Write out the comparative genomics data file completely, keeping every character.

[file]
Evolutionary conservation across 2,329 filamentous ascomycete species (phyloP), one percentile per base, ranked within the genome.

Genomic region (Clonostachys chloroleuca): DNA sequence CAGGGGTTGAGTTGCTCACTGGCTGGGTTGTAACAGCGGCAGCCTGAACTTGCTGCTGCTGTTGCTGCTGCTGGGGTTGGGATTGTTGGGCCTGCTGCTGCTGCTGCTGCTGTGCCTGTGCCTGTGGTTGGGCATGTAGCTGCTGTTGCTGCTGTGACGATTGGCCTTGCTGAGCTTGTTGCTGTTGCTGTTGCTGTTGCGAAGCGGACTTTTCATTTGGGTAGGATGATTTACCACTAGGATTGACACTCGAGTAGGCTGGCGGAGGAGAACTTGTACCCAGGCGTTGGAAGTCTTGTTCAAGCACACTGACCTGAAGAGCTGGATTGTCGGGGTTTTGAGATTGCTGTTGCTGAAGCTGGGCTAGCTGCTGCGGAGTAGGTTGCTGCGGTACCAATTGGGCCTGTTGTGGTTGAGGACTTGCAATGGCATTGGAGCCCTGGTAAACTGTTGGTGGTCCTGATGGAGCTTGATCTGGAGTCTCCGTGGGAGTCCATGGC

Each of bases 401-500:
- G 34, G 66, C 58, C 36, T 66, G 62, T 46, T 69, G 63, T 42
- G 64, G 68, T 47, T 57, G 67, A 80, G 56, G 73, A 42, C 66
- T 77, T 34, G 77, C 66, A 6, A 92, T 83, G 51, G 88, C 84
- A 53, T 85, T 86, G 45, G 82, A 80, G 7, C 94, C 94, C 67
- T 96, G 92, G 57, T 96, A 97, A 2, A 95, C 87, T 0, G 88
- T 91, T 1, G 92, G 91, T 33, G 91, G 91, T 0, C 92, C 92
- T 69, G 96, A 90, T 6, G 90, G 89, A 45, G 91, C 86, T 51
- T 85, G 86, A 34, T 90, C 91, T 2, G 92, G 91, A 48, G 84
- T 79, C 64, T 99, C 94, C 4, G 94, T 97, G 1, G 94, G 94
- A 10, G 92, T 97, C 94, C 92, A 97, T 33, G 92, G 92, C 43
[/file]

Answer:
Evolutionary conservation across 2,329 filamentous ascomycete species (phyloP), one percentile per base, ranked within the genome.

Genomic region (Clonostachys chloroleuca): DNA sequence CAGGGGTTGAGTTGCTCACTGGCTGGGTTGTAACAGCGGCAGCCTGAACTTGCTGCTGCTGTTGCTGCTGCTGGGGTTGGGATTGTTGGGCCTGCTGCTGCTGCTGCTGCTGTGCCTGTGCCTGTGGTTGGGCATGTAGCTGCTGTTGCTGCTGTGACGATTGGCCTTGCTGAGCTTGTTGCTGTTGCTGTTGCTGTTGCGAAGCGGACTTTTCATTTGGGTAGGATGATTTACCACTAGGATTGACACTCGAGTAGGCTGGCGGAGGAGAACTTGTACCCAGGCGTTGGAAGTCTTGTTCAAGCACACTGACCTGAAGAGCTGGATTGTCGGGGTTTTGAGATTGCTGTTGCTGAAGCTGGGCTAGCTGCTGCGGAGTAGGTTGCTGCGGTACCAATTGGGCCTGTTGTGGTTGAGGACTTGCAATGGCATTGGAGCCCTGGTAAACTGTTGGTGGTCCTGATGGAGCTTGATCTGGAGTCTCCGTGGGAGTCCATGGC

Each of bases 401-500:
- G 34, G 66, C 58, C 36, T 66, G 62, T 46, T 69, G 63, T 42
- G 64, G 68, T 47, T 57, G 67, A 80, G 56, G 73, A 42, C 66
- T 77, T 34, G 77, C 66, A 6, A 92, T 83, G 51, G 88, C 84
- A 53, T 85, T 86, G 45, G 82, A 80, G 7, C 94, C 94, C 67
- T 96, G 92, G 57, T 96, A 97, A 2, A 95, C 87, T 0, G 88
- T 91, T 1, G 92, G 91, T 33, G 91, G 91, T 0, C 92, C 92
- T 69, G 96, A 90, T 6, G 90, G 89, A 45, G 91, C 86, T 51
- T 85, G 86, A 34, T 90, C 91, T 2, G 92, G 91, A 48, G 84
- T 79, C 64, T 99, C 94, C 4, G 94, T 97, G 1, G 94, G 94
- A 10, G 92, T 97, C 94, C 92, A 97, T 33, G 92, G 92, C 43